Fusion, Bobcat, Bulldozer and Vishera

After the merger between AMD and ATI, the initiative with the code name "Fusion" announced that some of its main chips will be attached to the CPU, including a minimum 16-lane PCI Express link to accommodate external PCI Express peripherals, which eliminates completely the need for a northbridge on the motherboard. In the initiative it is seen as part of the processing originally done on the CPU (for example, floating point unit operations) is transferred to the GPU, which is better optimized for calculations. This merger was disclosed by AMD as an accelerated processing unit (APU).

Llano was the second APU released, aimed at the general market that incorporates a CPU and GPU on the same chip, as well as Northbridge functions, and labeled in the new AMD timeline with the use of "Socket FM1" and DDR3 memory. These, however, were not based on the new bulldozer core and would in fact be similar to the Phenom II "Deneb" processor that serves as AMD's high-end processor, until the launch of the new 32 nm parts. On September 28, 2011, AMD said that in the third quarter of 2011 it will not have a 10% increase in revenue as planned before, due to the manufacturing problem with 32nm Fusion Llano chips.

Bulldozer is the key name of AMD for the second CPU release for desktop processors launched on October 12, 2011. This 15h family microarchitecture is the successor of the 10h (K10) family with M-SPACE microarchitecture and design methodology. Bulldozer is designed from scratch, it is not a development of previous processors. The core is specifically aimed at computer products with 10-125 watts of TDP. AMD aims to dramatically improve performance efficiency per watt in high performance computing (HPC) applications with Bulldozer cores.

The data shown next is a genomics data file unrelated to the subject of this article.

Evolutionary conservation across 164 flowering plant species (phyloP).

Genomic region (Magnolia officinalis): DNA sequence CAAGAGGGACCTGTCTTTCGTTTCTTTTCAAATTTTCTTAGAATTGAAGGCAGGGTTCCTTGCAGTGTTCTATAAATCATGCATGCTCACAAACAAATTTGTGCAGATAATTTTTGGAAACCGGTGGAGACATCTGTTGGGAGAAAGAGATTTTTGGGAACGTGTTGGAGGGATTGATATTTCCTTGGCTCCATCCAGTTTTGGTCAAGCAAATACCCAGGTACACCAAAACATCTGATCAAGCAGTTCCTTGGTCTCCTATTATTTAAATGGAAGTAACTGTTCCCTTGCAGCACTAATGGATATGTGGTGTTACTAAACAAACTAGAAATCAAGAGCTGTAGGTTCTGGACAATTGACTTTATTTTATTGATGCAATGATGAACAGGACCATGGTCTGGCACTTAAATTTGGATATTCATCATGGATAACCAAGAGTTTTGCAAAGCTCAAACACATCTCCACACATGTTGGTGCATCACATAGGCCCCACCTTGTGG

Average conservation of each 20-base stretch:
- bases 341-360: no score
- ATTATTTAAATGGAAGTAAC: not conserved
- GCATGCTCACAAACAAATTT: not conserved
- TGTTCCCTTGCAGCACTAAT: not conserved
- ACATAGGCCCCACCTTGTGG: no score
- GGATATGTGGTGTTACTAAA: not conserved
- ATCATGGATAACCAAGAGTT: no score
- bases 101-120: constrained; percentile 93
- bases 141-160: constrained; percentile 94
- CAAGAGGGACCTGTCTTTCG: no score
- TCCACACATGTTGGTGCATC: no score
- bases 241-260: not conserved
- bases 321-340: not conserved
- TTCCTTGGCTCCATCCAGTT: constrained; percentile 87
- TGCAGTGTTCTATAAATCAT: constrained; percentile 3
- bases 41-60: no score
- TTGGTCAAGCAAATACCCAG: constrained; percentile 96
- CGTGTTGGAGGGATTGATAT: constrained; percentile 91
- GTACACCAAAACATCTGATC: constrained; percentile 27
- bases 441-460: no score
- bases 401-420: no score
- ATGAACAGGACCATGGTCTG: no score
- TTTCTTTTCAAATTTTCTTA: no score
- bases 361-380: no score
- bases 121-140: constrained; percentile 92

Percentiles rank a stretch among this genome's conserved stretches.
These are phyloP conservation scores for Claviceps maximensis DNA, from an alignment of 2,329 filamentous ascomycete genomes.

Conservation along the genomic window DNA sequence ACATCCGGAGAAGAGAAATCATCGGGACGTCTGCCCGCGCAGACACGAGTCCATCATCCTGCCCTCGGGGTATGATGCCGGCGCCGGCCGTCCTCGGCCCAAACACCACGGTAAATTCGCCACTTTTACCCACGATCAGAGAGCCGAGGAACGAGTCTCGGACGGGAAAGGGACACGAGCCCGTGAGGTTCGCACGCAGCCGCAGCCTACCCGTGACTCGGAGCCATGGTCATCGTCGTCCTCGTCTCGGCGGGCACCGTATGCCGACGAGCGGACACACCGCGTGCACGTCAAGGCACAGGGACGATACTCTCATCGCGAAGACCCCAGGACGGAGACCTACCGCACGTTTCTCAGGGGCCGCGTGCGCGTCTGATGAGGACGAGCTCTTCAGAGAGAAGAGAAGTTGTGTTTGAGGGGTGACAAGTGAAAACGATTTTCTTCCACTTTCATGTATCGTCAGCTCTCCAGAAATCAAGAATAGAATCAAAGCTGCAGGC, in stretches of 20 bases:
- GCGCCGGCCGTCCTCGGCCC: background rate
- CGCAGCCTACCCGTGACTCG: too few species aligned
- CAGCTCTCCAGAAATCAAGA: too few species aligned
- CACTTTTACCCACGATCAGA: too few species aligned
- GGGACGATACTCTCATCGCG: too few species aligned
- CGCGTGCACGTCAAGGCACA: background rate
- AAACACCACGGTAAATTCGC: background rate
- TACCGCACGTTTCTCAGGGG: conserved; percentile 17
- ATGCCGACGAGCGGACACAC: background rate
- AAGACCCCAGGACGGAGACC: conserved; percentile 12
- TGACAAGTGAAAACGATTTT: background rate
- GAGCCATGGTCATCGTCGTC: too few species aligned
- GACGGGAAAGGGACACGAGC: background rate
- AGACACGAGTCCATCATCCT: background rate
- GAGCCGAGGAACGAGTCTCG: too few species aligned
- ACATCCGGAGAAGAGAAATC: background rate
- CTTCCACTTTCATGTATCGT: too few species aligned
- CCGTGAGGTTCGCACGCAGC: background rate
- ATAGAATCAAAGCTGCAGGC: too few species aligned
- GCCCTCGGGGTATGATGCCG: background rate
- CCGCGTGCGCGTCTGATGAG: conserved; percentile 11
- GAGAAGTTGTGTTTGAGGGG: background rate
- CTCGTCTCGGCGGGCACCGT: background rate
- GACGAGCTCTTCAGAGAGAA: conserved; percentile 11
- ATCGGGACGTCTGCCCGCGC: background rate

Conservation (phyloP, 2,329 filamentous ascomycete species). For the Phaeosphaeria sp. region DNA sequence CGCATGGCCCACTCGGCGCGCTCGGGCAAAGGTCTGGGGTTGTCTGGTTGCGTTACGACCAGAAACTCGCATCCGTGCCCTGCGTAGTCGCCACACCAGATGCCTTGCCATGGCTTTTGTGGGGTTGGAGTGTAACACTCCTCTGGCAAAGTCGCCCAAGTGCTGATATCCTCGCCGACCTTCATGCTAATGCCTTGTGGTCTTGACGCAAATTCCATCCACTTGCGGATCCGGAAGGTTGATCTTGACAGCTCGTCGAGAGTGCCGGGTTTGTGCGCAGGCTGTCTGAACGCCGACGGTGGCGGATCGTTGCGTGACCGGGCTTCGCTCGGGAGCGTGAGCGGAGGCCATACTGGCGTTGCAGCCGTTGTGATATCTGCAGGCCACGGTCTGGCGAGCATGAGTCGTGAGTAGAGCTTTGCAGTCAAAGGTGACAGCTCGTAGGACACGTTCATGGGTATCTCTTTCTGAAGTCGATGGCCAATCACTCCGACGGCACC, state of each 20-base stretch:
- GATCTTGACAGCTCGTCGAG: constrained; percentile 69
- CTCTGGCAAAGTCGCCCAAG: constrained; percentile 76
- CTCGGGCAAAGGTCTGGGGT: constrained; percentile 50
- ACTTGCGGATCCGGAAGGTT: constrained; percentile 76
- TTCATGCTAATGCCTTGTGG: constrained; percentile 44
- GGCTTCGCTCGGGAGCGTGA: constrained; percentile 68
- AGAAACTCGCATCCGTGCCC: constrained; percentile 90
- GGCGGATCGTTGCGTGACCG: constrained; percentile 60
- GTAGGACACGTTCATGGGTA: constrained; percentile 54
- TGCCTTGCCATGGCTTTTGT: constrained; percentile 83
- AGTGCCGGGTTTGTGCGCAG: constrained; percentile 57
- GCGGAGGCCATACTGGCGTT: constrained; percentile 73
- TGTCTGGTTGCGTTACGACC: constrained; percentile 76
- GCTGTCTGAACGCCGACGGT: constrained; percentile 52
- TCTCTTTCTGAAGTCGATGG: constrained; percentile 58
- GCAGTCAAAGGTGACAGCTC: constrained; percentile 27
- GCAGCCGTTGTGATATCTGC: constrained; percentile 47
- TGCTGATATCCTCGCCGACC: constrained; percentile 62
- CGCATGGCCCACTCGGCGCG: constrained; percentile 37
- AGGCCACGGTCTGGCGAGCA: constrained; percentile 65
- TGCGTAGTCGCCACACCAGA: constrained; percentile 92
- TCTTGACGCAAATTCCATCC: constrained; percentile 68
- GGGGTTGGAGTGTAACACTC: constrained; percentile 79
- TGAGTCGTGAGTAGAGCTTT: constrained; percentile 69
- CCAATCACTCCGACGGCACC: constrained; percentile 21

Vishera is the series of AMD processors that succeeded Bulldozer.

Bobcat is AMD's latest x86 processor core for the low-cost and low-power market. It was revealed during a speech by AMD executive vice president Henri Richard at Computex 2007 and was put into production in the first quarter of 2011. One of the main supporters was executive vice president Mario A. Rivas who considered it difficult to compete in the x86 market with a single core optimized for the 10-100 watt range and actively promoted the development of a simpler core with a target range of 1-10 watts.

Chips based on ARM architecture

AMD plans to launch an ARM chip in 2014 for use on servers as an alternative to current x86 low-power chips as part of a strategy to recover lost market share in the server chip business.

Chips based on Zen and Zen 2 architecture

Zen is a new architecture for CPUs and APUs of the Ryzen series based on x86-64. The architecture was built from scratch by a team led by Jim Keller, from 2012 to 2015. Although it was not until 2017 when it reached the market with AMD.

One of AMD's main objectives with Zen processors was to increase the CPI by at least 40%, but in February 2017 AMD announced that it had achieved a 52% increase. Processors manufactured with Zen architecture are built using 14 nm FinFET. The previous AMD processors were 32 nm ("Bulldozer" and "Piledriver" CPUs) or 28 nm ("Steamroller" and "Exca"). Because of this, Zen is much more energy efficient.

The Zen architecture is the first to include AMD CPUs and APUs built for a single socket on the AM4 Socket. Another novelty of this architecture is the implementation of simultaneous multithreading (SMT) technology, something that Intel already had in some of its processors with its patented SMT Hyper-Threading implementation. Zen also has support for DDR4 memory.